Where wine comes from?

Knowing where a particular bottle of wine is from seems straight forward enough, but there are actually several different terms that can be used to identify where your wine is from.

Let's break down some of the basic terms:

Appellation: a legally defined geographic region. Simply put, this is where the grapes in that bottle were grown.  

Don't be fooled into thinking it's that simple though! Depending on the country, this classification could mean a lot more than just a simple location. Certain European countries will also dictate which grapes can be grown in each area and even winemaking techniques.

France's Appellation d'Origine Contrôlée (AOC): To claim a particular AOC in France, a wine must follow rules describing the area the grapes are grown in, the varieties used, the ripeness, the alcoholic strength, the vineyard yields and the methods used in growing the grapes and making the wine.

Italy's Denominazione di Origine Controllata (DOC):  Similar to France, Italy has strict rules around geographical location, specific varieties and composition,  yield, alcohol content as well as some technical requirements for the acid content, dry matter, etc. Taking it one step further, after the wine is bottled, they are assessed and approved by a local tasting committee to ensure that the wine contains the notes that characterize the wines of their particular area.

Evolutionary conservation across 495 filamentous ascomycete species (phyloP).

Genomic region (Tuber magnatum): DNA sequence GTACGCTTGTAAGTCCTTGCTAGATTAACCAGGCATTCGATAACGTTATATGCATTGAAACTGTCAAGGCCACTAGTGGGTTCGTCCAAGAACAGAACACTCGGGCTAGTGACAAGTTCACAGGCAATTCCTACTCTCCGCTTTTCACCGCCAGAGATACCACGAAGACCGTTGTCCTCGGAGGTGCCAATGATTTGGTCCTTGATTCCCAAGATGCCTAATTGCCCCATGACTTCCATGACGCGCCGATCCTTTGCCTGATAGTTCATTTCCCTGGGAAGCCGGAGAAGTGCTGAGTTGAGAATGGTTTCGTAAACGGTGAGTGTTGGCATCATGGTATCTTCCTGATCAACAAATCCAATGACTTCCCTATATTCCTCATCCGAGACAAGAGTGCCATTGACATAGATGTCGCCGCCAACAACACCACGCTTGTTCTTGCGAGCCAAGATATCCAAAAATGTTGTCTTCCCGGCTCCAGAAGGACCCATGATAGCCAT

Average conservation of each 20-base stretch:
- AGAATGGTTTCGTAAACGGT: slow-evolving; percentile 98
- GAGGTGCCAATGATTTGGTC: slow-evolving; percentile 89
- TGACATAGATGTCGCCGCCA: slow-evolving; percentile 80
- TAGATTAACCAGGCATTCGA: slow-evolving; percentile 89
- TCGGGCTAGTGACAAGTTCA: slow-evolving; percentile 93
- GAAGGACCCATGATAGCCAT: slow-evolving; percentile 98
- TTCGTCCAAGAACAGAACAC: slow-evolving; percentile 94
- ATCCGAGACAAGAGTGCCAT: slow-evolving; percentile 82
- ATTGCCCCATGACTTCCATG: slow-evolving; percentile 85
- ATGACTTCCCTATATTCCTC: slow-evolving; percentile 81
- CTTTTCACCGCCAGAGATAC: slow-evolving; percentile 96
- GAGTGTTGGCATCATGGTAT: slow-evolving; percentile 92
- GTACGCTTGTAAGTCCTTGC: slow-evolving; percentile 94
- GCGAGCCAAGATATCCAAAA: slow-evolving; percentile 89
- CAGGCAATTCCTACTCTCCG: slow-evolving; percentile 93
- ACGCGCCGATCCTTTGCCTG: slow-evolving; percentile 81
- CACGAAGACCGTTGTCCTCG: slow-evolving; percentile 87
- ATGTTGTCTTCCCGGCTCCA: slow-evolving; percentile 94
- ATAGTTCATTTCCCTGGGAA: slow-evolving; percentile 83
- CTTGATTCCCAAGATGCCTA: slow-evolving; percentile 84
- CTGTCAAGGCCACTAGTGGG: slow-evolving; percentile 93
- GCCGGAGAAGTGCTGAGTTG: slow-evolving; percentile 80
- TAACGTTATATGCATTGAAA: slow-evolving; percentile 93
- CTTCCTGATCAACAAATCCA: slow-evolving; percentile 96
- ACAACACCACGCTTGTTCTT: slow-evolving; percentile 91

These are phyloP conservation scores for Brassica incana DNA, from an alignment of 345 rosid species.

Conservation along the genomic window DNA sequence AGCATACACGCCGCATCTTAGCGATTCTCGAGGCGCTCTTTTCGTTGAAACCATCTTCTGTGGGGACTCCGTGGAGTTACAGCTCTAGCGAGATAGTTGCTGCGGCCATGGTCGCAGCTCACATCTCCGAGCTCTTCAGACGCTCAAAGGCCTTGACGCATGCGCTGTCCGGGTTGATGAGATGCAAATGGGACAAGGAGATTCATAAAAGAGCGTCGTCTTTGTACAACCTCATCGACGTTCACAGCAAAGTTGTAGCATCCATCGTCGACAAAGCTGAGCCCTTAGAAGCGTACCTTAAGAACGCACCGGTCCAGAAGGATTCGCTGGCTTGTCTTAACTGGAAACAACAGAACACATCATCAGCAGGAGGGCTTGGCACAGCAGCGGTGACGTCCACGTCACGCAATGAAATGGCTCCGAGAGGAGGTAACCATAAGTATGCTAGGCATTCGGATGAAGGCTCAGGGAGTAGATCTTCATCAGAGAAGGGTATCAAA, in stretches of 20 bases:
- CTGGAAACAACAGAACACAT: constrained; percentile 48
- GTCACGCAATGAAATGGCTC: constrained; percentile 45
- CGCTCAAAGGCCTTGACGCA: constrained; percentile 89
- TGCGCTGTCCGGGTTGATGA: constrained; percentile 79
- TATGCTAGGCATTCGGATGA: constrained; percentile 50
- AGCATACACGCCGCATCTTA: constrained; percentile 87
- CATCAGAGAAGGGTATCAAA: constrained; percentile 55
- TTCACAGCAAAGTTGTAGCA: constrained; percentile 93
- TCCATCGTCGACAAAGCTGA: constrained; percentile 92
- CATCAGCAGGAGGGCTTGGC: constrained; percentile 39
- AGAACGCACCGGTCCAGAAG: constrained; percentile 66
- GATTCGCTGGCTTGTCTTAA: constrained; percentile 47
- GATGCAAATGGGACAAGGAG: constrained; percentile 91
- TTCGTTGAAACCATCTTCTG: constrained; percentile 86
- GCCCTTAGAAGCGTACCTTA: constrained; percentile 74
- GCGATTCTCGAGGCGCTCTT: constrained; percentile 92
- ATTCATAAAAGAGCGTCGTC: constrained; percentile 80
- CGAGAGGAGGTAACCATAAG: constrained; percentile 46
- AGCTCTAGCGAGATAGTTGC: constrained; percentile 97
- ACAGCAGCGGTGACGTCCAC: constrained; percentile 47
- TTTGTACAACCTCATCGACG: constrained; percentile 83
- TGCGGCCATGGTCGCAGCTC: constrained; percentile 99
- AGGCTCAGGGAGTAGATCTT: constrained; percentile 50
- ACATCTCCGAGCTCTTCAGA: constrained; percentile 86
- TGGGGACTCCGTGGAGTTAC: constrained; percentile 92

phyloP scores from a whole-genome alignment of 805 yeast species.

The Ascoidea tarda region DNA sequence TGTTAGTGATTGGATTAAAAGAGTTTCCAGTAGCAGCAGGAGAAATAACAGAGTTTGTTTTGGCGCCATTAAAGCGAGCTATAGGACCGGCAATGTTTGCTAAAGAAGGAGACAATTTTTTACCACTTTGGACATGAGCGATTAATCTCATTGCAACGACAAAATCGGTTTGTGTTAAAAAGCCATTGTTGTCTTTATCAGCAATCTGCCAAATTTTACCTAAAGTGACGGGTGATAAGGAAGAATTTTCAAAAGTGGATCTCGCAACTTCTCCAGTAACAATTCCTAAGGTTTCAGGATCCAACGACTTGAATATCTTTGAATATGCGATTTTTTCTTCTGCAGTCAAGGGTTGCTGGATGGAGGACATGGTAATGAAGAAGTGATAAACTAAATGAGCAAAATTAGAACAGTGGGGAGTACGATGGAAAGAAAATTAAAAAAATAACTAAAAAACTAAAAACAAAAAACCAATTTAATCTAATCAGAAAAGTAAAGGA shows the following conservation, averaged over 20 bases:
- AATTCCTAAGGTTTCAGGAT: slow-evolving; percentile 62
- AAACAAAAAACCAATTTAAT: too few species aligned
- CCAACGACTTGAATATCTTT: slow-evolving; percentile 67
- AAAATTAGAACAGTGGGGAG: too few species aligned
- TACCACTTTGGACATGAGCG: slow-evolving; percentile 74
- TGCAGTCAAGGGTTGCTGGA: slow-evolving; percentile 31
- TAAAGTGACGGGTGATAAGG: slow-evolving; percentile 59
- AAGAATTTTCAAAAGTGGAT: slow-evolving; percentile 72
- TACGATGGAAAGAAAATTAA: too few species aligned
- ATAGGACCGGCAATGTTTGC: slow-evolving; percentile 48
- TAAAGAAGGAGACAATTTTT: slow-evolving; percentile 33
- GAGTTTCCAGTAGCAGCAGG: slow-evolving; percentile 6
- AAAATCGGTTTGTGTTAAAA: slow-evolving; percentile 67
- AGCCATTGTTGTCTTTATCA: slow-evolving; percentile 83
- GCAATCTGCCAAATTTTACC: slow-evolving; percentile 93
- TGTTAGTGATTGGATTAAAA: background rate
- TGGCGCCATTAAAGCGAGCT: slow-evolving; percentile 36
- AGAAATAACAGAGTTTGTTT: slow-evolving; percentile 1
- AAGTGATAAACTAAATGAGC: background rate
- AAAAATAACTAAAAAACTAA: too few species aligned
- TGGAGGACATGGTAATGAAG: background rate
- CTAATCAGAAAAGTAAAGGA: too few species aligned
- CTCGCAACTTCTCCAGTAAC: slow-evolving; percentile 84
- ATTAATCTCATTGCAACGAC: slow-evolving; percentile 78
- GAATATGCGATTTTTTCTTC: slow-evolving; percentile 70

United States' American Viticultural Area (AVA): Less rigid to Europe, a US AVA must prove that the region is distinctive and has relatively uniform terrain, soil and climate, and the boundaries must be agreed upon. AVAs do not restrict what types of grapes can be grown nor how the wines must be made.

Nikki Bittner

Nikki Bittner